The Passion of Asher Lev

Quite a few months back, my mentor suggested I read Chaim Potok’s My Name Is Asher Lev, and I finally read it last week. The novel tells the story of a young man torn between his religion, Hasidic Judaism, and his art. Asher Lev’s dedication to his craft was more than passion. It was like breathing, or a heartbeat – without it, he could not survive.
From the beginning of the novel, discord grows between the protagonist and his father. Asher’s father wants him to give up drawing and study Torah, but Asher is incapable of abandoning his art. His passion is such that at moments, he will make a drawing and not remember having done it. [**Spoiler Alert!!**] Ultimately Asher must choose his community or his art. By the end, Asher has been expelled from the community, and he hurts his parents deeply. He sacrifices his relationship with the two people he loves most for the sake of his painting.
I am lucky that I do not have to make this choice. I am lucky to have the support of my parents. For my father’s 65th birthday in April, I went with him and my mother to the Lang-Lang concert at the Granada Theater. Classical music gives you a lot of time to think, and during intermission, my mother said, “I’ve been thinking about what I can do to support you.” She was thinking about the way that she was raised, and how she has realized her passions later in life than I. I am blessed to have the emotional, and fiscal, support of my parents. I would not be where I am without them. They make the way for me to follow my dreams.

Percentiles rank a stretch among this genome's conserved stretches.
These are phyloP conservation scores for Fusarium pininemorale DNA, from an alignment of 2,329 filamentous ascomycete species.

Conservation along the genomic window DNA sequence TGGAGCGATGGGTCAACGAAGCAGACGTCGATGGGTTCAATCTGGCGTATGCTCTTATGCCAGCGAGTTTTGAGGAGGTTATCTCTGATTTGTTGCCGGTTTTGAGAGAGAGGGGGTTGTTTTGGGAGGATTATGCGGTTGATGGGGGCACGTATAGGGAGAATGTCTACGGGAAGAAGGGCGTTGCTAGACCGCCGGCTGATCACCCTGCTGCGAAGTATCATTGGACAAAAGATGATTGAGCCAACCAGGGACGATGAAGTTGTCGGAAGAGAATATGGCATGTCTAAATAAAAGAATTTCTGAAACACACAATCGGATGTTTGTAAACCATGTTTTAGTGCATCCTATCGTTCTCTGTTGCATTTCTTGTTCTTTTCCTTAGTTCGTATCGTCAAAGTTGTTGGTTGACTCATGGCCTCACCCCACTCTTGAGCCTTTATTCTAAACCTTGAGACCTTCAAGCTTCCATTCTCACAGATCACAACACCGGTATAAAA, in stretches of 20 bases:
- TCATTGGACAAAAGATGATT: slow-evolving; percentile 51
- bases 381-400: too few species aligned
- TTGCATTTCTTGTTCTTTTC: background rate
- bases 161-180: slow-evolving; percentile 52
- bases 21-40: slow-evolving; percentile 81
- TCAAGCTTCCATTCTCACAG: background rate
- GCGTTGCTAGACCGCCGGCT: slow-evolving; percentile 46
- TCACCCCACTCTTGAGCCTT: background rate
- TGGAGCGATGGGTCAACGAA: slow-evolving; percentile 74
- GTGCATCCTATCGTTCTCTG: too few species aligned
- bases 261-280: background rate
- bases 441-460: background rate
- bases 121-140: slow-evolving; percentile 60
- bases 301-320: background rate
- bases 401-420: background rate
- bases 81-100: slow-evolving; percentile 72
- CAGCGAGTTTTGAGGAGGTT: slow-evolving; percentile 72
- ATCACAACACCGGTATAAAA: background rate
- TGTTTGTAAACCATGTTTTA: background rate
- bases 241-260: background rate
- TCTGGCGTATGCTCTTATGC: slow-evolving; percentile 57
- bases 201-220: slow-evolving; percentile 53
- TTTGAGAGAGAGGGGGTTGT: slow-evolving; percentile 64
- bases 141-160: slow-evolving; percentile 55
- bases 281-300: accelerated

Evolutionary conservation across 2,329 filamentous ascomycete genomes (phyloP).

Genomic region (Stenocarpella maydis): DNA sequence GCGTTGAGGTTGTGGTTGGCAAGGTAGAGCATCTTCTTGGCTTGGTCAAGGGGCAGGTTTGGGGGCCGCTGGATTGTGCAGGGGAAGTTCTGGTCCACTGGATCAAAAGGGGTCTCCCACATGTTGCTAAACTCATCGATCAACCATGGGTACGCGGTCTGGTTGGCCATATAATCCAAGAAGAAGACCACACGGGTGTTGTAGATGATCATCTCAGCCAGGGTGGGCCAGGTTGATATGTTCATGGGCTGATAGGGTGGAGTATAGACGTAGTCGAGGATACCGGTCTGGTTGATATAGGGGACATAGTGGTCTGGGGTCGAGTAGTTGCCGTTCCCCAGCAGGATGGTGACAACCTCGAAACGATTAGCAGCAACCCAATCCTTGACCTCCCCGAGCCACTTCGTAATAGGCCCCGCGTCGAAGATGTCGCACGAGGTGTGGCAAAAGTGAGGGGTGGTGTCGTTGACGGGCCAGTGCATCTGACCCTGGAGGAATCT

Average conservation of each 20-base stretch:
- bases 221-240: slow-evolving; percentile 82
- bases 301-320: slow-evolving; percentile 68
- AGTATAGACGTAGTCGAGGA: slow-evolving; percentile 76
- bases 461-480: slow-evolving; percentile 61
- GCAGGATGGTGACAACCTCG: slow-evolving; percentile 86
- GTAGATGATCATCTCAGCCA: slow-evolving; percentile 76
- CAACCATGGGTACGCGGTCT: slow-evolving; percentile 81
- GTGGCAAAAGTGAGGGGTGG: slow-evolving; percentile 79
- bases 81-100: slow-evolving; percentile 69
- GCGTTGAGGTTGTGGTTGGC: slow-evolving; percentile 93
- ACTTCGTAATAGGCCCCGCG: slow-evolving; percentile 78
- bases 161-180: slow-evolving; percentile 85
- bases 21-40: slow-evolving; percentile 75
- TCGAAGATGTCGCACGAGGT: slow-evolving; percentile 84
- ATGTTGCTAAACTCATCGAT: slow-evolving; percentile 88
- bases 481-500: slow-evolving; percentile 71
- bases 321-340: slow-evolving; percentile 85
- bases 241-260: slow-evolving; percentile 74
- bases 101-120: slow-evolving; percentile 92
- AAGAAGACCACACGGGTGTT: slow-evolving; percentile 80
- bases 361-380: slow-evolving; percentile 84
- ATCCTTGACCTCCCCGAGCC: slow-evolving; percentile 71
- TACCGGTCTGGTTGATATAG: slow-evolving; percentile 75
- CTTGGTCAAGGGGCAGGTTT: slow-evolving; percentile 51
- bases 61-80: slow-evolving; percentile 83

I do not have to make Asher Lev’s choice. I wonder if I could – I don’t think so. But I also do not think I would die if I could not write. I have received several responses to this. My boyfriend jokingly accused, “That means you are not a real writer!” As an artist himself, he is familiar with the self-questioning we creative types daily face. My writers’ group in Santa Barbara suggested several things: 1) it is unlikely that I would ever not be able to write, given the society in which we live, 2) not being able to write and not being able to create at all are different things, and 3) not writing may not inspire a literal death, but a figurative one. A mature, female artist friend said, “To die if you cannot create? That is how it is for all true artists.” 
Professional writers write all the time, on everything. They keep notepads in their shirt pockets and scribble on napkins, in lipstick on car windows. At a UCLA panel last year, Kate Milliken said – “Writers write. If I am not writing, I do not consider myself a writer.” My passion is strong but not that strong. I am no Asher Lev. I think about his character, his story, and I am both grateful and jealous. What would life be like, if I truly could not go a day without writing? Of course, it is not something I would like to test. The more I think about it, the less I like how my life might look with such a ban. Can Asher Lev’s type of passion be cultivated? I think I shall try.
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